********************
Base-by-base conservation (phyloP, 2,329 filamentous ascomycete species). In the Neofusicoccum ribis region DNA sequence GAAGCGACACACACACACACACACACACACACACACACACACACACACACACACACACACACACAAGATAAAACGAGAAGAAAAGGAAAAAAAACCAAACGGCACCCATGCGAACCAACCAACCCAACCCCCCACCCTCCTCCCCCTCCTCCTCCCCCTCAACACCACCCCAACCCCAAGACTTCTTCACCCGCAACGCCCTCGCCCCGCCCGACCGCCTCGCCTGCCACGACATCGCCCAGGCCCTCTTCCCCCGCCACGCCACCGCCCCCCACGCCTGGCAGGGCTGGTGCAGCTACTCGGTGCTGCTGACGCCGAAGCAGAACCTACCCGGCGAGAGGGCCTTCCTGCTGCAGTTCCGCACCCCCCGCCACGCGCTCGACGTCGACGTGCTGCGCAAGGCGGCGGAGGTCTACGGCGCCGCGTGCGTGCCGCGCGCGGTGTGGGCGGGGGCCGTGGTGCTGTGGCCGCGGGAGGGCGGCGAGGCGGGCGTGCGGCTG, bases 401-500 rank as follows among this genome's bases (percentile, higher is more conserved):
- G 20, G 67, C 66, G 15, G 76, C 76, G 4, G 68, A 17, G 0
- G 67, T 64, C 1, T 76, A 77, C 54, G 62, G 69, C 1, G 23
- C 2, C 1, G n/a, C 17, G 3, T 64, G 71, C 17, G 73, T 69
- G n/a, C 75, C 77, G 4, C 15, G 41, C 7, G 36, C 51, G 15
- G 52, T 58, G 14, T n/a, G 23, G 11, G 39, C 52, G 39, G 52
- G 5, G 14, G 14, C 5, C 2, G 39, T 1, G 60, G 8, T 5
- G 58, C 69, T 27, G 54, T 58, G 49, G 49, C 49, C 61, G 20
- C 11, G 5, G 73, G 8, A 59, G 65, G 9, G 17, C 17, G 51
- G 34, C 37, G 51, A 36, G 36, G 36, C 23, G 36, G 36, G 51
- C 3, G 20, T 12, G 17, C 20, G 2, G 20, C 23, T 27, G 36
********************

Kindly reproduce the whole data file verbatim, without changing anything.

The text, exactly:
Base-by-base conservation (phyloP, 2,329 filamentous ascomycete species). In the Neofusicoccum ribis region DNA sequence GAAGCGACACACACACACACACACACACACACACACACACACACACACACACACACACACACACAAGATAAAACGAGAAGAAAAGGAAAAAAAACCAAACGGCACCCATGCGAACCAACCAACCCAACCCCCCACCCTCCTCCCCCTCCTCCTCCCCCTCAACACCACCCCAACCCCAAGACTTCTTCACCCGCAACGCCCTCGCCCCGCCCGACCGCCTCGCCTGCCACGACATCGCCCAGGCCCTCTTCCCCCGCCACGCCACCGCCCCCCACGCCTGGCAGGGCTGGTGCAGCTACTCGGTGCTGCTGACGCCGAAGCAGAACCTACCCGGCGAGAGGGCCTTCCTGCTGCAGTTCCGCACCCCCCGCCACGCGCTCGACGTCGACGTGCTGCGCAAGGCGGCGGAGGTCTACGGCGCCGCGTGCGTGCCGCGCGCGGTGTGGGCGGGGGCCGTGGTGCTGTGGCCGCGGGAGGGCGGCGAGGCGGGCGTGCGGCTG, bases 401-500 rank as follows among this genome's bases (percentile, higher is more conserved):
- G 20, G 67, C 66, G 15, G 76, C 76, G 4, G 68, A 17, G 0
- G 67, T 64, C 1, T 76, A 77, C 54, G 62, G 69, C 1, G 23
- C 2, C 1, G n/a, C 17, G 3, T 64, G 71, C 17, G 73, T 69
- G n/a, C 75, C 77, G 4, C 15, G 41, C 7, G 36, C 51, G 15
- G 52, T 58, G 14, T n/a, G 23, G 11, G 39, C 52, G 39, G 52
- G 5, G 14, G 14, C 5, C 2, G 39, T 1, G 60, G 8, T 5
- G 58, C 69, T 27, G 54, T 58, G 49, G 49, C 49, C 61, G 20
- C 11, G 5, G 73, G 8, A 59, G 65, G 9, G 17, C 17, G 51
- G 34, C 37, G 51, A 36, G 36, G 36, C 23, G 36, G 36, G 51
- C 3, G 20, T 12, G 17, C 20, G 2, G 20, C 23, T 27, G 36